No fuddle duddle: MP Trudeau hurls expletive at environment minister

OTTAWA — His father claimed to have only mouthed “fuddle duddle” during a heated Commons exchange, but a colourful outburst by Justin Trudeau during question period is leaving no room for confusion.

Justin Trudeau apologizes for swaering following Question Period in the House of Commons on Parliament Hill in Ottawa on Wednesday.

Justin Trudeau apologizes for swaering following Question Period in the House of Commons on Parliament Hill in Ottawa on Wednesday.

OTTAWA — His father claimed to have only mouthed “fuddle duddle” during a heated Commons exchange, but a colourful outburst by Justin Trudeau during question period is leaving no room for confusion.

The Liberal MP was heard quite clearly to have called Environment Minister Peter Kent a “piece of (expletive),” causing a momentary uproar in the House today.

Kent had just finished telling his NDP critic Megan Leslie that she was ill-informed about a recent climate-change conference because she hadn’t attended.

But the government had prevented opposition MPs from being part of the official Canadian delegation.

Following question period, Trudeau rose immediately to apologize.

“I lost my temper and used language that was most decidedly unparliamentary and for that I unreservedly apologize and withdraw my remarks,” he said.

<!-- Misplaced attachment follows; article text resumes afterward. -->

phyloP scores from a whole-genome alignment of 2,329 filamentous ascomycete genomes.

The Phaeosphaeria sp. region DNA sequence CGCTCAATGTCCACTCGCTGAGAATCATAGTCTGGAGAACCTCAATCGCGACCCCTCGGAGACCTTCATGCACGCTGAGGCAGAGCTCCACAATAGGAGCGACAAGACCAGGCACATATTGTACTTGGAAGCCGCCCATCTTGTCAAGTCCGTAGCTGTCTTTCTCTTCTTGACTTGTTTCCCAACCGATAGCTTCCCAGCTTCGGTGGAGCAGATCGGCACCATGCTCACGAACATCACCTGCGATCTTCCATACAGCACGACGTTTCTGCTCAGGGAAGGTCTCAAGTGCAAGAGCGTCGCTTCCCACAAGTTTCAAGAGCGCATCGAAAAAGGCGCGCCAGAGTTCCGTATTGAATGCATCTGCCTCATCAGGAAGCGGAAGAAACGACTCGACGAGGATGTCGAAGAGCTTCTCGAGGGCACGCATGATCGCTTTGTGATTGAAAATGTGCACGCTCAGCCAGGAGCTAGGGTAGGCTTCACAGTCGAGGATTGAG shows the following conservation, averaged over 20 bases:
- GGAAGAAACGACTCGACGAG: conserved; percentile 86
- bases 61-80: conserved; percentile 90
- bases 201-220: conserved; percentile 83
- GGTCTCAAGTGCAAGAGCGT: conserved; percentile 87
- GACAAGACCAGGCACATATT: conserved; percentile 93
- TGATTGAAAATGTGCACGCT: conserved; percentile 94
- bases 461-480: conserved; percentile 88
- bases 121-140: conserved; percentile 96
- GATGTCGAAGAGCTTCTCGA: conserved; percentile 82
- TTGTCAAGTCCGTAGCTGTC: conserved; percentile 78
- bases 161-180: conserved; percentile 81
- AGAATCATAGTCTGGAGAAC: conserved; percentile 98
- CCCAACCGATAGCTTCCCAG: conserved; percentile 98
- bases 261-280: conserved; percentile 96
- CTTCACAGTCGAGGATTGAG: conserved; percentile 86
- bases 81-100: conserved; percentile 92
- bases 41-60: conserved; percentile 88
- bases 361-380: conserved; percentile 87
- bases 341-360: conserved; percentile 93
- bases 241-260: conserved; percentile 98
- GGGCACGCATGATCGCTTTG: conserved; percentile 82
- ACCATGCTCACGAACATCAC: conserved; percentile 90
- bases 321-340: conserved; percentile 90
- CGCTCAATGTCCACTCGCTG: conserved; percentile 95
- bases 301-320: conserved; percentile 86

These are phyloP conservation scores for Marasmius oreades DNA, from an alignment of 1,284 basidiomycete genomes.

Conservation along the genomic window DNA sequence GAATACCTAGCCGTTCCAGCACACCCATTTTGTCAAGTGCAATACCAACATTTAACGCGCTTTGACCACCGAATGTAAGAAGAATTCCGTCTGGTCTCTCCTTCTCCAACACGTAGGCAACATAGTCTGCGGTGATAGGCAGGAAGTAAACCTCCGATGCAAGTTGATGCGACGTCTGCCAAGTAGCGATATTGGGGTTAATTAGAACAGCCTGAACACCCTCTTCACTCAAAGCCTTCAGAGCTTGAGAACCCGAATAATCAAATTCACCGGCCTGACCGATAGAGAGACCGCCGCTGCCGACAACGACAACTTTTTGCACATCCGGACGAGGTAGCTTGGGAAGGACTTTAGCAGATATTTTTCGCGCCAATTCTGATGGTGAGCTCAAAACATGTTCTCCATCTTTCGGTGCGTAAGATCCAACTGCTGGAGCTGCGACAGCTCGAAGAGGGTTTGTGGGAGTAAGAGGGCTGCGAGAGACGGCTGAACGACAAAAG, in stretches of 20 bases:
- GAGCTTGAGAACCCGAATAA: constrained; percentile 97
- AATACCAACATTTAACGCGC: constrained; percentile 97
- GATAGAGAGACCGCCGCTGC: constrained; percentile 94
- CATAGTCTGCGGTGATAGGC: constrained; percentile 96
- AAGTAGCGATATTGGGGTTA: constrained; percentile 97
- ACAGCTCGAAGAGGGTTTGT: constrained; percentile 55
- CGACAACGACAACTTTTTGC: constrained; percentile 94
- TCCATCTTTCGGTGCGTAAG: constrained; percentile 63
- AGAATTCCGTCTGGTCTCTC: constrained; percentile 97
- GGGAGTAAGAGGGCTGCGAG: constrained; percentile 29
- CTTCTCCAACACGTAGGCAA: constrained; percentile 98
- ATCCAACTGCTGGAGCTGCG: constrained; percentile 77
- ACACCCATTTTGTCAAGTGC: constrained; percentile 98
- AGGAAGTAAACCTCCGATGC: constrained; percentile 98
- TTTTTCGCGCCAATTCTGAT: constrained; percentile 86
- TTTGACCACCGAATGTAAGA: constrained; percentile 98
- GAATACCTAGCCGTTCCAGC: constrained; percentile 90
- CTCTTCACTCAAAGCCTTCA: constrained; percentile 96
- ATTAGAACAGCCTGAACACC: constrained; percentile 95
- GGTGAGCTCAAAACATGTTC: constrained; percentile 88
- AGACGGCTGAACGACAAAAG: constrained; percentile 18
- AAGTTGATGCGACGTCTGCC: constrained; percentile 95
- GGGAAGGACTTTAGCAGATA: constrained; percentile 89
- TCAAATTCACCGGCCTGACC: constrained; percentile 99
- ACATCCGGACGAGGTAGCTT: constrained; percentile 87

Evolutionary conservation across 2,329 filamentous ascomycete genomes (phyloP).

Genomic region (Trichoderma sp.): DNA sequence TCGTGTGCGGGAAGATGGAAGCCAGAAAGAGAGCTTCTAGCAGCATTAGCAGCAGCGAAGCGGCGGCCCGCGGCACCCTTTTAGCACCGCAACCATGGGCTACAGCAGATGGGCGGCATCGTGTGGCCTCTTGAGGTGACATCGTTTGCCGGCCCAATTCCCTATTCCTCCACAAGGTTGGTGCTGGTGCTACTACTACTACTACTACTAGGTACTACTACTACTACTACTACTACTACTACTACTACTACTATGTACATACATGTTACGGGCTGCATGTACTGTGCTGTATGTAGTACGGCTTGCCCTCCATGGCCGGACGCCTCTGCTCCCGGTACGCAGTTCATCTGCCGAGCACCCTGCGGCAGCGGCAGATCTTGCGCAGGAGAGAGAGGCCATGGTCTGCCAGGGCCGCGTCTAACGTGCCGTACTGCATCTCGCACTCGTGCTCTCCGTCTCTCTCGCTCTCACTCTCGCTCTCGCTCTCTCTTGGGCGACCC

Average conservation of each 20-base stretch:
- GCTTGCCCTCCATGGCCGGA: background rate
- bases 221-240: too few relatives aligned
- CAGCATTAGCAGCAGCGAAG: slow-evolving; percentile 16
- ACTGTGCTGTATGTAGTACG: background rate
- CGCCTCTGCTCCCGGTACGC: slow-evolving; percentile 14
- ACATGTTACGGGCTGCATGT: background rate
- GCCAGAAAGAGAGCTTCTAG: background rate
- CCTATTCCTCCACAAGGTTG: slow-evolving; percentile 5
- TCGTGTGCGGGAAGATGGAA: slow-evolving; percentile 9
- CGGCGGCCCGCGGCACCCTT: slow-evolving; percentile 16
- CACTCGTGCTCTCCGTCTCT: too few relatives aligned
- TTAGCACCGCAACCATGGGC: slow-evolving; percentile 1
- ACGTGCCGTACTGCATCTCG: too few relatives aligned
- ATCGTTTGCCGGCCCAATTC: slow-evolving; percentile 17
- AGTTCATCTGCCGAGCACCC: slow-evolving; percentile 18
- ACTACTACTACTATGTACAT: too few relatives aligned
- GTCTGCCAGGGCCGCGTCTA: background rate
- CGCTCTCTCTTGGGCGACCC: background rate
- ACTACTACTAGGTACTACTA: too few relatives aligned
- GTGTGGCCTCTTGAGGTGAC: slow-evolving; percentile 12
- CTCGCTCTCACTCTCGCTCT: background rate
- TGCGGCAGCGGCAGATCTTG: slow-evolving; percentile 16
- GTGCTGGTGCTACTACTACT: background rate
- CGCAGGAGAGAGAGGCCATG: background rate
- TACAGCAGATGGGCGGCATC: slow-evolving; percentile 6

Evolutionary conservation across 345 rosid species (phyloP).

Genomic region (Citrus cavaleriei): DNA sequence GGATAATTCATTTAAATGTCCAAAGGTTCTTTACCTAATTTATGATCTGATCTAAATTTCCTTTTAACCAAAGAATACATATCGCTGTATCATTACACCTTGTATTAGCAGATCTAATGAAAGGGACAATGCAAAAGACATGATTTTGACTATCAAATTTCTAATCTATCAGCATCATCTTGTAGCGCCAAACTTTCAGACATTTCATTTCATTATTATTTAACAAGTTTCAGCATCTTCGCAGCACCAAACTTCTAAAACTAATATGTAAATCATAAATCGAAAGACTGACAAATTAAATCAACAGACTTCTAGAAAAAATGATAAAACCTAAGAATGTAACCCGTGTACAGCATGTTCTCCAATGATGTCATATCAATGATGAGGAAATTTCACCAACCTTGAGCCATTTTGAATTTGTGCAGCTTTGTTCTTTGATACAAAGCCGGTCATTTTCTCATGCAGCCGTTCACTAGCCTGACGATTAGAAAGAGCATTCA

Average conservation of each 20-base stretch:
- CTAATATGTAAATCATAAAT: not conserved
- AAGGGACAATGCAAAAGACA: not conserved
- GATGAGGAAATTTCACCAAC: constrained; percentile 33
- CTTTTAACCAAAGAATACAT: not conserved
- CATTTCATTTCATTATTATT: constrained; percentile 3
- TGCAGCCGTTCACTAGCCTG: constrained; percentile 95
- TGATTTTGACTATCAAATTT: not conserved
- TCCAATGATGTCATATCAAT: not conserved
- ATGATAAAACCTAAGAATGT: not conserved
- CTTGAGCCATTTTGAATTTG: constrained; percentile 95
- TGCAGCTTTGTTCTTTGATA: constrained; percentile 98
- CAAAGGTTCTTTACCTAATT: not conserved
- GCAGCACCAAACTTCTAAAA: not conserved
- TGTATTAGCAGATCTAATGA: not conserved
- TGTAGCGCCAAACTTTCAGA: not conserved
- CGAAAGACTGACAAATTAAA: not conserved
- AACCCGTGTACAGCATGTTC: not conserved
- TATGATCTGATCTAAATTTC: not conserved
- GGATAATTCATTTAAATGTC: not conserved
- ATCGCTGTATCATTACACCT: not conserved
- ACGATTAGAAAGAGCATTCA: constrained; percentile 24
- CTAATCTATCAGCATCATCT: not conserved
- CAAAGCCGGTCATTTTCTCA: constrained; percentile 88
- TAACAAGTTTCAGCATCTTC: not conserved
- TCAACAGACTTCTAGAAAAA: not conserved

Kent said he wasn’t troubled by the language, but asked that Trudeau apologize to the House of Commons.

New Democrat Ryan Cleary also got into trouble over language after he called a cabinet minister a “bully.”

Speaker Andrew Scheer suggested he withdraw the comment, but he refused.

“The minister of fisheries and oceans asked a question, he asked this House whether he looked like a bully,” Cleary said.

“I merely answered his question. I would answer his question the same way if he asked it again.”

Scheer said that wasn’t an acceptable retraction.

“The honourable member may have some difficulty getting recognized until he decides that he may want to respect the rules of the House,” the Speaker warned.

Cleary reconsidered: “I apologize and withdraw the remark.”

It has been a foul-mouthed season on Parliament Hill.

New Democrat MP Pat Martin recently used expletives on Twitter when the government limited debate on its budget bill, and interim Liberal leader Bob Rae referred to “(expletive)” in response to a negative tweet by another Liberal.